Sarah Mulley is Coordinator of the UK Aid Network, working with UK NGOs to improve their research, policy, and advocacy work on aid. She was previously a Research Associate at the Global Economic Governance Programme in Oxford, and a Senior Policy Analyst at the UK Treasury. She holds an M.Phil. in International Relations from Oxford University.
Fahimul Quadir is Associate Professor in the Division of Social Science at York University in Toronto. He is the director of York’s Graduate Program in Development Studies. He has recently published on governance, civil society, democratization, economic liberalization, and microfinance.
Richard Sandbrook, a professor of political science at the University of Toronto, has focused his recent research on the political economy of market reform, democratization, and neoliberal globalization. He has published numerous scholarly articles and ten books, including most recently Social Democracy in the Global Periphery: Origins, Challenges, Prospects (coauthor 2007); Civilizing Globalization: A Survival Guide (2003); and Closing the Circle: Democratization and Development in Africa (2000).
Ian Smillie was a founder of the Canadian NGO Inter Pares, and is a former Executive Director of CUSO. His most recent books are Managing for Change: Leadership, Strategy and Management in Asian NGOs (with John Hailey) and The Charity of Nations: Humanitarian Action in a Calculating World (with Larry Minear). He is currently Research Coordinator for Partnership Africa Canada’s “Diamonds and Human Security Project” and a participant in the forty-five-government Kimberley Process. He was appointed to the Order of Canada in 2003.
Sue Unsworth spent many years working as a development practitioner with dfid, latterly as Chief Governance Adviser. She is now a freelance consultant and a Research Associate with the Institute of Development Studies, University of Sussex.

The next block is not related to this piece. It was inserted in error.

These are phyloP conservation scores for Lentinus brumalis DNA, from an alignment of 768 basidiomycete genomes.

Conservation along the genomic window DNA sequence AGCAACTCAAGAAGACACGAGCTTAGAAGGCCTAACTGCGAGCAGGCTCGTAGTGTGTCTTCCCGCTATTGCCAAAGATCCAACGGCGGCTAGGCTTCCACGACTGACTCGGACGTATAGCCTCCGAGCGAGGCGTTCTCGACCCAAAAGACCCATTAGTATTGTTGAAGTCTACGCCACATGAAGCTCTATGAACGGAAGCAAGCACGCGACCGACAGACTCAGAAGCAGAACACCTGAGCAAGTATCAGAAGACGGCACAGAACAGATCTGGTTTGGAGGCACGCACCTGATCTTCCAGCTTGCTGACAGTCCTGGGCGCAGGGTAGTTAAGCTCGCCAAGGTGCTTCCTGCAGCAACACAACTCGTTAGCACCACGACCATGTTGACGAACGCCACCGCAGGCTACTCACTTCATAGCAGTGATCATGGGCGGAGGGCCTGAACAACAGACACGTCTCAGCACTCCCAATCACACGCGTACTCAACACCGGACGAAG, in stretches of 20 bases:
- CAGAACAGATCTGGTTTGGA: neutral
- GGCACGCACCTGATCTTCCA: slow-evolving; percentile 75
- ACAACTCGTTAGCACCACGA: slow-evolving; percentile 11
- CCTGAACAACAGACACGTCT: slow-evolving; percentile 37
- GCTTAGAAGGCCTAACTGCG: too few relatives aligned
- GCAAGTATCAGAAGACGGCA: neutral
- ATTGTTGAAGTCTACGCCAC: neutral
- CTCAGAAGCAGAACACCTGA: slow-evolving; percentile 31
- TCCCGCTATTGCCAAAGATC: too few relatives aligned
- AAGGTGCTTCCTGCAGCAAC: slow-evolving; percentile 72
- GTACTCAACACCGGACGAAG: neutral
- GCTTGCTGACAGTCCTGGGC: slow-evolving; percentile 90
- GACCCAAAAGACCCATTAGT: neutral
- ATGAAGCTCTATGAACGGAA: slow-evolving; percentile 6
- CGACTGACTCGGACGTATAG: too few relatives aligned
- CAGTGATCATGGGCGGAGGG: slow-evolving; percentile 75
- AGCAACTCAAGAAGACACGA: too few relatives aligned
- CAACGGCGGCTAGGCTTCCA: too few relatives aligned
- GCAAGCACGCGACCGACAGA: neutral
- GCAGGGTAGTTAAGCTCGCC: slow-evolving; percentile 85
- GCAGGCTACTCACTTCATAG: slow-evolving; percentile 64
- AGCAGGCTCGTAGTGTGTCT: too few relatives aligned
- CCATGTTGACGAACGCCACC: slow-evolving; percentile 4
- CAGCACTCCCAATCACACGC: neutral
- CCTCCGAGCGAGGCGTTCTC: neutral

Jennifer Welsh is Professor of International Relations at Oxford University and a Fellow of Somerville College. She is the author and editor of several works on International Relations theory and Canadian foreign policy, including most recently Humanitarian Intervention and International Relations and At Home in the World: Canada’s Global Vision for the 21st Century. In 2006 she was named a Trudeau Fellow, and is currently researching changing conceptions of sovereignty in international relations.
Bernard Wood heads his own international consulting firm, drawing on his long experience in development, political, and security affairs. He was the founding CEO of the North-South Institute, headed the Canadian Institute for International Peace and Security, and then the secretariat of the OECD/DAC in Paris. He was educated at Loyola College in Montreal and the School of International Affairs at Carleton University. He did doctoral work at the University of London and was a Fellow at Harvard University in 199293.
Ngaire Woods is Director of the Global Economic Governance Programme and Dean of Graduates at University College, Oxford University. She has written numerous articles on international institutions, globalization, and governance. Her most recent book is The Globalizers: the IMF, the World Bank and Their Borrowers. In 20056, Ngaire Woods served on a three-person panel to report to the IMF Board on the effectiveness of the IMF’s Independent Evaluation Office. Since 2002 she has been an Adviser to the UNDP’s Human Development Report.